To Siesta or Not To Siesta

The shops are always closed.

I can’t figure out when the restaurants will open.

And, apparently, I don’t say, “¿Habla Inglés?,” clearly enough.

The rhythms of this city are sooo different from what I’m used to, and although it’s not quite driving me nuts, it’s starting to put me on edge. But not for the reasons you might think.

I’m actually a pretty bad tourist. 

I knew I could arrive and survive in Madrid with minimal research. Or language understanding. This is one of those instances where an accident of birth blessed me with a language that lets me travel around Europe with a minimum of muss or fuss. So I blithely, and undoubtedly disrespectfully, stepped into a completely different culture from my own.

In the last few years I’ve started to realize just how many of those birth accidents I’ve been blessed with, whether it’s the color of my skin, my gender, or simply having parents who gifted me with love and acceptance where so many don't. 

That’s probably a different blog post.

But it’s hard…impossible, rather…not to take things like that for granted. I’ve been gently rebuked a few times for thinking otherwise. And although it bothers me that I might never be able to understand what people go through who work against prejudice every day of their lives, I’m beginning to understand just how much blindness privilege begets. And ignorance. 

Ugh. I hate that.

Except I’ve certainly taken advantage of the universality of English on this continent. In this instance I didn’t do much research into Madrid at all, just the minimum necessary to book a good Airbnb in a good location in the center of the city. Mainly because I knew I could get by bearing an apologetic smile and “No hablo español,” with a wide-eyed blank look thrown in for good measure. I figured I would learn the rhythms and culture of the city as I went. 

But even before I left London it occurred to me that this wasn’t a particularly respectful way of entering into another culture for over a month. And I was right. And Madrid has pretty much slapped my hand.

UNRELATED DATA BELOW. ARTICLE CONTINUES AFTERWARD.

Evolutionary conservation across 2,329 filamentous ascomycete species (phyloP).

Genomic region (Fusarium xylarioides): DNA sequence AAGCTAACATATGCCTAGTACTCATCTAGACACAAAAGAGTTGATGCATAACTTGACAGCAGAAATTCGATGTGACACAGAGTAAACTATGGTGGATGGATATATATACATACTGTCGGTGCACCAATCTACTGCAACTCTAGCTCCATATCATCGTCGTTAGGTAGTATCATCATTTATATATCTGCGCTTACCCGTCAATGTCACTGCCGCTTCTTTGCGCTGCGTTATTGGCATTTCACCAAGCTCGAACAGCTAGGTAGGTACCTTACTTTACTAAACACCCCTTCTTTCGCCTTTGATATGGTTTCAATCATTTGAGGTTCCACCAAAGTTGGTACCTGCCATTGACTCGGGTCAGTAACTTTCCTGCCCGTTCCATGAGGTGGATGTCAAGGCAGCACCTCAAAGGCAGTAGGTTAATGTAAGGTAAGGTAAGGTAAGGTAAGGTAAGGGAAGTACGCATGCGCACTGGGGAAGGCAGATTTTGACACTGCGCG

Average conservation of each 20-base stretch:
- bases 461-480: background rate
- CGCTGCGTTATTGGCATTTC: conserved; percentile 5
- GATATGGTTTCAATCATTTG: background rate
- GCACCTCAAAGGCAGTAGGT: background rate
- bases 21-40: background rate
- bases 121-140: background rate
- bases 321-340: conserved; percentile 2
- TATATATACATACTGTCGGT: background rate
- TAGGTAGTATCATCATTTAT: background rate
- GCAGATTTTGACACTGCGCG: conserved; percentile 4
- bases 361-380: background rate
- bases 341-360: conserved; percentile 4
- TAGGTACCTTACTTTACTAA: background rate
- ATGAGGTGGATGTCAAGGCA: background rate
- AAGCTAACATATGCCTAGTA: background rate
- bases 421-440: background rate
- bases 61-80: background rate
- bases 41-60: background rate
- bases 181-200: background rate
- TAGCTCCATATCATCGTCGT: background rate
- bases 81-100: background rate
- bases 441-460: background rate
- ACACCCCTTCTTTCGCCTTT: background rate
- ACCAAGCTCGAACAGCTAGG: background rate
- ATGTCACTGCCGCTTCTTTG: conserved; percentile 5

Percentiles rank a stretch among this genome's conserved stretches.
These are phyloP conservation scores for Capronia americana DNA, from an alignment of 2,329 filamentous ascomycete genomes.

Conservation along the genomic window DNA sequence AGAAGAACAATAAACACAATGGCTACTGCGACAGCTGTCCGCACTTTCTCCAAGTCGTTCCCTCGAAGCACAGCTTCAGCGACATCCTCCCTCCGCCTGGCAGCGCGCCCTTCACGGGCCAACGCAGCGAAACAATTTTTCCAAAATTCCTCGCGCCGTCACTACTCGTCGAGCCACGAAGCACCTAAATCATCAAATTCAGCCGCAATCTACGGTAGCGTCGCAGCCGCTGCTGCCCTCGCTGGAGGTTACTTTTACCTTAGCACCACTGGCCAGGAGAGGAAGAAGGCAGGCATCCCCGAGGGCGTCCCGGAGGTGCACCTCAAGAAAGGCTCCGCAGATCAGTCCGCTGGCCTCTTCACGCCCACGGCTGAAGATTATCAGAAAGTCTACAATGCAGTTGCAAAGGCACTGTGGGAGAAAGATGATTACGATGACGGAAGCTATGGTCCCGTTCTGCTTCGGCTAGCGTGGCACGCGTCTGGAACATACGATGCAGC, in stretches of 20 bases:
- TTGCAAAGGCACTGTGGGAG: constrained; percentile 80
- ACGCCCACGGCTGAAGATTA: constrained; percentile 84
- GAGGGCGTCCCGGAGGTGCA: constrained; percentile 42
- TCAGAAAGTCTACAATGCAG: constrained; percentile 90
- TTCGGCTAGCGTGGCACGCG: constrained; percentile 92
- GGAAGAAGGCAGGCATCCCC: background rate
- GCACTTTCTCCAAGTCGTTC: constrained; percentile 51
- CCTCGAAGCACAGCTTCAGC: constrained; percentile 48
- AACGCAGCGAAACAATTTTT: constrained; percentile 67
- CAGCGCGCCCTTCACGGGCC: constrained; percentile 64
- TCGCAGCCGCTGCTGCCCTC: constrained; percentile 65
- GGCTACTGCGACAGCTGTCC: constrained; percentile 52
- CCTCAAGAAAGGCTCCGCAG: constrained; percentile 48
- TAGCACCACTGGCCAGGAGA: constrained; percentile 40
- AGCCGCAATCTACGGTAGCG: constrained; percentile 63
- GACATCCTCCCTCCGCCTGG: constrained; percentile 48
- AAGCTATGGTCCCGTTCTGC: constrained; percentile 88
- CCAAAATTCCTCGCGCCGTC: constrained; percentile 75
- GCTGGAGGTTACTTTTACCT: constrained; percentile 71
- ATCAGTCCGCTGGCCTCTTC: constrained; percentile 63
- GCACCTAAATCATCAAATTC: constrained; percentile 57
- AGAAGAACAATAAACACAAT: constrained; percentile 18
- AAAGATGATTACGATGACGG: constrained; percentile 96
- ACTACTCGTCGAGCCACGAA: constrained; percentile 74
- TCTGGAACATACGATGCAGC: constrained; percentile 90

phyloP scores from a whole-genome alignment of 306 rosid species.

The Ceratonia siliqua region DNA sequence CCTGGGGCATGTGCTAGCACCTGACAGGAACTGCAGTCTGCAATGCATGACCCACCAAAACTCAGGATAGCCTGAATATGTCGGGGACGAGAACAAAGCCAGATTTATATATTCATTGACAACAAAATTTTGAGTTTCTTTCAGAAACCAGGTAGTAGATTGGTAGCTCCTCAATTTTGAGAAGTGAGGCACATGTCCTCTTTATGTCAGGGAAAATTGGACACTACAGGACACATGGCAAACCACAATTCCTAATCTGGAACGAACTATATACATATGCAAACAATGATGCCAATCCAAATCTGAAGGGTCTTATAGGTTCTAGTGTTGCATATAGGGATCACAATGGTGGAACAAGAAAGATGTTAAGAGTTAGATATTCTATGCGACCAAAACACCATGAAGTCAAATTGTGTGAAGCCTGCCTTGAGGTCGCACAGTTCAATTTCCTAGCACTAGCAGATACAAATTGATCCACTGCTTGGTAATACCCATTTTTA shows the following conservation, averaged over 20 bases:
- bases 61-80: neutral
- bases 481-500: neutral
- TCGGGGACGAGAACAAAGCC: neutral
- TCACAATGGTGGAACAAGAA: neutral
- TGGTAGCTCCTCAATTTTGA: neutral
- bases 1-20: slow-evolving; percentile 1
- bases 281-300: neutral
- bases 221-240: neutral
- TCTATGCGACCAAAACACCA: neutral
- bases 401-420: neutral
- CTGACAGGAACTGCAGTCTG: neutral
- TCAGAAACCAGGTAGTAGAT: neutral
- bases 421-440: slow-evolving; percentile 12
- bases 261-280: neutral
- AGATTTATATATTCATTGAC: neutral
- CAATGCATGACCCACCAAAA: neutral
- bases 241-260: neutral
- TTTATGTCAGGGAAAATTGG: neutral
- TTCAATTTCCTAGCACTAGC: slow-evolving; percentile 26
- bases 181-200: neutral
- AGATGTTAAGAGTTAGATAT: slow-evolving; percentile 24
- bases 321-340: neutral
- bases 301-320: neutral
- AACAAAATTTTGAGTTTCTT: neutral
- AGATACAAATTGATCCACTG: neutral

Sorry, Madrid. I’ll do better.

With a side of culture-shock…

In the midst of some well-deserved guilt (let’s call it “self-understanding”), I’m also realizing the rhythms of the Spanish culture—or at the very least the city of Madrid—might not be for me. The jury is still out. People I know talk about how much they love the idea of siestas, which is the dead period in late afternoon when everything shuts down for people to rest and nap. But for me siestas aren’t a natural transition or part of a work day. And they’re potentially harmful to my work flow.

My ideal cycle of rest and work is sleeping in in the morning and working through the late morning and afternoon, preferably in a cozy café or coffee shop. Over the course of a long work life I’ve learned how poorly I perform when my work time is constantly interrupted. I have quite a long ramp up time and get fairly easily distracted, so once I start work, I don’t like to stop until I really stop. For the day. Timeclock off, laptop closed. Time to play.

But that’s not how this city works. First, there aren’t many “coffee shops” in my area of Madrid, and most places close down around 2pm and don’t open back up until 5pm or even 8pm. And I’m not joking about the closing down. Metal gates roll shut, doors close, streets empty. With the exception of a few holdouts, I’ve seen areas that could be pulled from the pages of an apocalyptic novel. And on top of that, a lot of places don’t seem to want you opening your laptop inside.

So siestas, in short, pretty much completely disrupt the normal flow of a work day for me. I actually have to go back to the flat to get work done, which gets pretty boring. 

Ahhh, first world problems.

I’m not actually all that upset, just surprised. And kind of lonely. Madrid has been a bit more of a culture shock than I expected. I thought I could slip into a rest and work rhythm here with little or no fuss. Well, I was hoping for that. I’m learning that finding or changing a work rhythm is another type of work, and it’ll take time to adjust.

Or maybe I’m just getting old and set in my ways. Shut up.